Batteries, and Realistic Run Times
Three AA batteries provide long life at 69 grams per set for alkalines, 44 grams for lithiums. The weight-conscious will likely compare the XP against less hefty lights that use two AAs or three AAAs; base your decision on whether you can get by with a single set of batteries with the heavier XP so to avoid carrying spares. Use our runtime charts as a rough guideline for projecting your likely use. A predawn wintertime summit bid presents a completely different consumption scenario than a summer’s week on a well-established trail.
Petzl’s battery life claims seem hopelessly optimistic. While it’s true that one can still perform very simple tasks in the faint glimmer of an LED on ninety-percent dead batteries, the notion of performing technical nighttime navigation is a dream, to be generous, once they’re that far gone. There’s a huge difference between traveling a rocky trail and finding a spork in your backpack.
The MYO XP ups the performance bar with the highest output I’ve yet measured from an LED headlamp. And, the diffuser lens is so effective it renders the competition that combine a Luxeon with two or more 5 mm LEDs moot. Few fair-weather backpackers will need the XP’s lighting prowess unless they plan on nighttime off-trail exploration or predawn climbs, but when the weather turns foul and the days shorten this light becomes a very attractive option, at a reasonable 6 ounces. (The Tikka XP headlamp addresses the lightweight crowd by offering a smaller, lighter 1-watt Luxeon-plus-diffuser light that also features boost mode.)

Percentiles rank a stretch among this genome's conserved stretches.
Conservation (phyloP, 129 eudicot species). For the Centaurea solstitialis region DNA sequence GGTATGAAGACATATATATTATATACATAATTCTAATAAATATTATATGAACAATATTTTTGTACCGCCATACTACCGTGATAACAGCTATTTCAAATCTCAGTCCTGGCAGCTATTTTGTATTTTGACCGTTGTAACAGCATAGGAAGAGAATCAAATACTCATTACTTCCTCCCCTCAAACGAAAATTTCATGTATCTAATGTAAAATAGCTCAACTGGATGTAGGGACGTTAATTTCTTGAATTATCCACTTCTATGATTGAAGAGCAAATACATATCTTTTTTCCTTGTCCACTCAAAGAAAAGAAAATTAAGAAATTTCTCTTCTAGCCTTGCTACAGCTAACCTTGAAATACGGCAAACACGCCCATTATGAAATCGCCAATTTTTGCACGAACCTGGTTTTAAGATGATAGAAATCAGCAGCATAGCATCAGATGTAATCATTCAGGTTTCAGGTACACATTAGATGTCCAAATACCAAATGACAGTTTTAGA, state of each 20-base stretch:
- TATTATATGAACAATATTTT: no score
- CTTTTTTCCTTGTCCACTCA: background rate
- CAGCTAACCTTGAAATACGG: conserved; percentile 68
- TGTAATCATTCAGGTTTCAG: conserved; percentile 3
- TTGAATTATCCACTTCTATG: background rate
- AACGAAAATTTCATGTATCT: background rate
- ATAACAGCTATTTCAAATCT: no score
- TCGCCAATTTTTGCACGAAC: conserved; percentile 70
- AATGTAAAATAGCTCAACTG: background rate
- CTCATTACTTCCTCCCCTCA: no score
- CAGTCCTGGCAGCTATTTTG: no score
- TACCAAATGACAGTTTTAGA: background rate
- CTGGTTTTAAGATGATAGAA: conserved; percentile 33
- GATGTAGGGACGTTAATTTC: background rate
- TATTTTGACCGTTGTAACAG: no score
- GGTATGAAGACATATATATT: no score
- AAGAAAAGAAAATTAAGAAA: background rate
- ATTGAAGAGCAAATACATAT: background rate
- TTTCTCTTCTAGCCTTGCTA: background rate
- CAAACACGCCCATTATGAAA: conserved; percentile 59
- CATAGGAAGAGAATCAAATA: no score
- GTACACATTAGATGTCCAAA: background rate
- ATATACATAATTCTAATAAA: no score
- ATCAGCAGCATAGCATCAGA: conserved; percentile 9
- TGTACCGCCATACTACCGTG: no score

Who’s this light for? Many lightweight backpackers will never require the XP’s dazzling regular output or boost mode. Anybody who’s through-hiked the PCT carrying only a button-cell flashlight would be hard to convince to take along a full-featured high-output headlamp, but for anybody tackling extended after-dark travel, winter camping, predawn climbs, trail running or caving, it’s likely that the MYO XP will leap onto your short list.
As I review this XP there’s little apparent direct competition except the new Princeton Tex Apex, a heavier and more complex headlamp (but regulated and immersible). As it stands, the 3-watt XP easily outperforms our current favorite Princeton Tec Eos, but at considerably greater weight and cost.
At $70 the MYO XP is an expensive headlamp but given its performance, versatility, cutting-edge 3-watt Luxeon LED and material and build quality, it’s priced on par with the competition.
Extraordinarily bright technical light also becomes a very friendly campsite light by using the diffuser lens (no auxiliary LEDs). Boost mode untangles the trickiest of nighttime mysteries. Removable top strap gives users the welcome option of either having the extra support and stability or avoiding the unnecessary annoyance. Battery life indicator reduces guessing about the available remaining light. Coiled power cord eliminates branch-snagging slack and helps protect the connections. Build quality inspires confidence.
Recommendations for Improvement
The MYO XP would benefit greatly from effective current regulation, now pretty much standard in this market segment. A single-push timed boost mode would leave hands free for more important tasks, and no usefulness would be lost if it were programmed so that a second push switched boost off. Slotting the battery box strap guides would make it easier to remove for comfort while reading in bed. Correct battery alignment should be more obvious in dim light and by touch. Battery life indicator colors could be better delineated. I’d also like to see Petzl upgrade the MYO XP to be immersible.